What Are the Natural Enemies of the King Cobra?

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King cobras do not have many natural predators, but they can be prey for mongooses, some large birds of prey and human beings, according to SnakeType.com. The primary defense mechanism of the king cobra is to raise up the front portion of the body and sway toward the threat with the hood displayed.

The king cobra is the longest venomous snake in the world, reaching up to 18 1/2 feet long. Fully grown, they can weigh up to 20 pounds. The venom of a king cobra is very dangerous to humans. They can strike very quickly from several feet away, which is why humans are bitten so often. The bite is extremely painful, but if proper medical care is given immediately, the effects of the venom can be reduced.

King cobras have venom capable of killing an elephant but prefer to avoid contact with humans. Nesting females are an exception, and they can attack without provocation. King cobras are threatened by habitat destruction and human persecution, so they are legally protected in India.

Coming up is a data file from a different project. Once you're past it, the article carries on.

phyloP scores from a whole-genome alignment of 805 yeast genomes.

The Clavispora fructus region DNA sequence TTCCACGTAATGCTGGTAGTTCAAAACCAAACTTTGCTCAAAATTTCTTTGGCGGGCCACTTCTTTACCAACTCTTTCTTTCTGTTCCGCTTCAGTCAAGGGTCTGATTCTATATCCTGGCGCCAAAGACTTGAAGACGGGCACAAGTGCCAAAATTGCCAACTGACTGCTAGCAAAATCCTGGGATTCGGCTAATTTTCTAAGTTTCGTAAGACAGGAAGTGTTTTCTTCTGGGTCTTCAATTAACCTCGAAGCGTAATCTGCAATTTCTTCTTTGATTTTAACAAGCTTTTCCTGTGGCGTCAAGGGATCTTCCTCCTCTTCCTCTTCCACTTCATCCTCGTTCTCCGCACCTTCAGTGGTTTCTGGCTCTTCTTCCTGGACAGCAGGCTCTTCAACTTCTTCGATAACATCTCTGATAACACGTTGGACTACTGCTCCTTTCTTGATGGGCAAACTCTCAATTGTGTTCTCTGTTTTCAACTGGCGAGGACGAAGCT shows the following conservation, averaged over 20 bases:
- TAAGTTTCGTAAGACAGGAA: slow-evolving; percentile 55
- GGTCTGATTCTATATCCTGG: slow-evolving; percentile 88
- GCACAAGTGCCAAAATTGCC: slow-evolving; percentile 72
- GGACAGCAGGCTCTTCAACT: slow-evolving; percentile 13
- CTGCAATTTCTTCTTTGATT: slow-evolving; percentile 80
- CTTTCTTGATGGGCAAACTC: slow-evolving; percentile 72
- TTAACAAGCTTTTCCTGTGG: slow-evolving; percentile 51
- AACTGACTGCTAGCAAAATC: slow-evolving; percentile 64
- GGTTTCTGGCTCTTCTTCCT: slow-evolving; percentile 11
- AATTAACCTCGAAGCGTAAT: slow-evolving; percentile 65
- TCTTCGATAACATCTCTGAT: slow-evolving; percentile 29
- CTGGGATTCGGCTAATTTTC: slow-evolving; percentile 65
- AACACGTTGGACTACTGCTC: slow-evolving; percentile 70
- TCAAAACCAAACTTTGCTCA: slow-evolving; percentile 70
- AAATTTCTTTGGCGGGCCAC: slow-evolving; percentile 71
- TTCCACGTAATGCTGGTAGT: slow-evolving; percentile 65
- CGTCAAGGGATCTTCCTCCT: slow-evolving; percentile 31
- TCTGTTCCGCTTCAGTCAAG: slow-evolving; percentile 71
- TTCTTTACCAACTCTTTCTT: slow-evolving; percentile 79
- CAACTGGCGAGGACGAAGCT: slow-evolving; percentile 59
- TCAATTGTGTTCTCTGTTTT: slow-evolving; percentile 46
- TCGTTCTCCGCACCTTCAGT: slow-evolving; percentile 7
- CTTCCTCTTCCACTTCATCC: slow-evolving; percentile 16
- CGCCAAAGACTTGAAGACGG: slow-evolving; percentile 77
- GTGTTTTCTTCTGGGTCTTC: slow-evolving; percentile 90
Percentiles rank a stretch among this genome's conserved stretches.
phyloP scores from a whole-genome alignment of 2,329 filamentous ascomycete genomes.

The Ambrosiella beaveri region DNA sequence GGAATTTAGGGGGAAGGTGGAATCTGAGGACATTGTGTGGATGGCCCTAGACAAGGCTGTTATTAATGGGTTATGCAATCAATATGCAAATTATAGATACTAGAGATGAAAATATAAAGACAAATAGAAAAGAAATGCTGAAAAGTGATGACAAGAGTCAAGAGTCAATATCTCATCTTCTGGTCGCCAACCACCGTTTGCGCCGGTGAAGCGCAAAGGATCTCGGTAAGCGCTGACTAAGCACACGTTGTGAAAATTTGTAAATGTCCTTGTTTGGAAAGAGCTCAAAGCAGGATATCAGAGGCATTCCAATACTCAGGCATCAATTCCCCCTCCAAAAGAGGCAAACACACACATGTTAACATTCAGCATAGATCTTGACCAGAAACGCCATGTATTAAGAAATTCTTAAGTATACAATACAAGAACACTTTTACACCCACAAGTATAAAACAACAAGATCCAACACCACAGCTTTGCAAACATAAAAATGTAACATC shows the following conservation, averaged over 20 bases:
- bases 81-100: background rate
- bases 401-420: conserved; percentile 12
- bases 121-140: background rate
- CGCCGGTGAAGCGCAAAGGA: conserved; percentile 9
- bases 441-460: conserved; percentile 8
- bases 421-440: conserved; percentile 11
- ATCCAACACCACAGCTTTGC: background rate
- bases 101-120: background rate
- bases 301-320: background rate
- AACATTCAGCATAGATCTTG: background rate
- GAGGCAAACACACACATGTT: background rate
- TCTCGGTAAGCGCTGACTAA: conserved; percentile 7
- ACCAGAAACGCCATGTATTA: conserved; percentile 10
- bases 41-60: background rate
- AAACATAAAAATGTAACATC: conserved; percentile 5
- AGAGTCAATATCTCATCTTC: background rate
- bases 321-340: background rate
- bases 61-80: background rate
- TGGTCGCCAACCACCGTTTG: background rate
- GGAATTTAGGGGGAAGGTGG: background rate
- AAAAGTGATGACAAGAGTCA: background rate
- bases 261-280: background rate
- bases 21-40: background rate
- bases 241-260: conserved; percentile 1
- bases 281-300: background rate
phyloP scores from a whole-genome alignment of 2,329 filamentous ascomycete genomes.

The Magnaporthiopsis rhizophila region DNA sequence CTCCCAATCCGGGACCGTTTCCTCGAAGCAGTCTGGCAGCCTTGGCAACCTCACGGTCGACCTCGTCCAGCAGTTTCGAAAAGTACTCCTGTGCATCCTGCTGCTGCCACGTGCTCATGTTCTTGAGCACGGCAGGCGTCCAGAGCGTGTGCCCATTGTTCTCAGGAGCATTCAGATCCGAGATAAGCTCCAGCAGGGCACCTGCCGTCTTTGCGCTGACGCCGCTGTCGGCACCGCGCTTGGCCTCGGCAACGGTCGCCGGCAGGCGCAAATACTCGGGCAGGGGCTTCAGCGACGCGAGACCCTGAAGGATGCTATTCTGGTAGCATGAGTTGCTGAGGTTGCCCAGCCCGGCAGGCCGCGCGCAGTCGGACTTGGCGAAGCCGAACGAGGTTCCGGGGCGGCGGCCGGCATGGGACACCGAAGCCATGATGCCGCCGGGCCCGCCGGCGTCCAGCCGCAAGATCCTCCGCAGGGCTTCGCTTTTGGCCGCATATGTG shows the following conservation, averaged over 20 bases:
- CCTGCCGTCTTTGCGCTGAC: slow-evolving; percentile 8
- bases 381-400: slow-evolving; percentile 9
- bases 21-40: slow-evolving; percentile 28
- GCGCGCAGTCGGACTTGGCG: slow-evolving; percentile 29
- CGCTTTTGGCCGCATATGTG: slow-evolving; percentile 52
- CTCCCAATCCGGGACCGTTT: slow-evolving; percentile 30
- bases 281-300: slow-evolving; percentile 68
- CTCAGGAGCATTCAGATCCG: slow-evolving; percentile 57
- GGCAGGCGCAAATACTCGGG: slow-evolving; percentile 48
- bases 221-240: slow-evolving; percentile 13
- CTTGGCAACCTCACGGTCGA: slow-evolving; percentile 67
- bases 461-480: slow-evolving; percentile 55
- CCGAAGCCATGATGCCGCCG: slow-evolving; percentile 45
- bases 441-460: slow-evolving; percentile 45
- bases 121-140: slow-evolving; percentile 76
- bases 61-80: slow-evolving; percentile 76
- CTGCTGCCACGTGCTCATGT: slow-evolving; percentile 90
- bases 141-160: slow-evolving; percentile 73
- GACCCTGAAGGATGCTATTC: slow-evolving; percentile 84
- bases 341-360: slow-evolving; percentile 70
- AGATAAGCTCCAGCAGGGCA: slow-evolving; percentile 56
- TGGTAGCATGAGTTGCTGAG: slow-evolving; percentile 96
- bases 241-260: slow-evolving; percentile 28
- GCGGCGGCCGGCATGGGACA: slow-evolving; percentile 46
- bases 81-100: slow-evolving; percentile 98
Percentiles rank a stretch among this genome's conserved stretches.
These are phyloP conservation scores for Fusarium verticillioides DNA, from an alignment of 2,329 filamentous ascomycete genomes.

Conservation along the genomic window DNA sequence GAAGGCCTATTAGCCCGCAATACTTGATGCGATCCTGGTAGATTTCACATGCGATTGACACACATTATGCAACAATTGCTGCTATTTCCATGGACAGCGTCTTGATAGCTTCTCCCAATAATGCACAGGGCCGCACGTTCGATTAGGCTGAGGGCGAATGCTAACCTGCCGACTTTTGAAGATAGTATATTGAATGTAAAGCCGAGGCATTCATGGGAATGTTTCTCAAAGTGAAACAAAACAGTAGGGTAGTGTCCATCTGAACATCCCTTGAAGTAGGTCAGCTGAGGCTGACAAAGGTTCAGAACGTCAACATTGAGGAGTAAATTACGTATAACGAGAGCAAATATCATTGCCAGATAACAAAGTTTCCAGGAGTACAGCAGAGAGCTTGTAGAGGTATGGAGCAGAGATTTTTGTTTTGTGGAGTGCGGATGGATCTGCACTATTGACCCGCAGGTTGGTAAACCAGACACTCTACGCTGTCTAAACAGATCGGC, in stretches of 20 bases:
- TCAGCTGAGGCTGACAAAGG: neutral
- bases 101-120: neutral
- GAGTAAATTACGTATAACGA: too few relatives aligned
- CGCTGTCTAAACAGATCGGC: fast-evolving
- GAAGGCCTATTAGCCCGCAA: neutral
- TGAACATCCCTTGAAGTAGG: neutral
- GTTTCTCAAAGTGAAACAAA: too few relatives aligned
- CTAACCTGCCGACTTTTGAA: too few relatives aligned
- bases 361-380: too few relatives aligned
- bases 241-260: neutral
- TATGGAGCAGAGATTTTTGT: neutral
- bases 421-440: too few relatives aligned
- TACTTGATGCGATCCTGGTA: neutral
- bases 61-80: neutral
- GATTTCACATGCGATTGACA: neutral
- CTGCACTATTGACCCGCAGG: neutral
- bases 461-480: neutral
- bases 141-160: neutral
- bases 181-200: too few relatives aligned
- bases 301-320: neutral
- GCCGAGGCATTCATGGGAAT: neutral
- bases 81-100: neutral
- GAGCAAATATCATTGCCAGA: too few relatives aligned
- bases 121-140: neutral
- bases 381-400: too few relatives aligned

King cobras are found in heavily forested areas of India and Asia. The dense forest provides camouflage, and they are often found near bodies of water. King cobras live to be an average of 20 years old and are solitary creatures. They reach maturity at approximately four years of age and mate once per year. Mating begins each year in January and nests are built in April. Females lay from 18 to 50 eggs, which hatch 70 to 77 days later, according to BluePlanetBiomes.org.

King cobras hunt primarily at night but have been seen hunting during daylight hours. After immobilizing prey with their venom, they open their jaws to swallow their prey whole. King cobras eat lizards, frogs, small mammals and other snakes.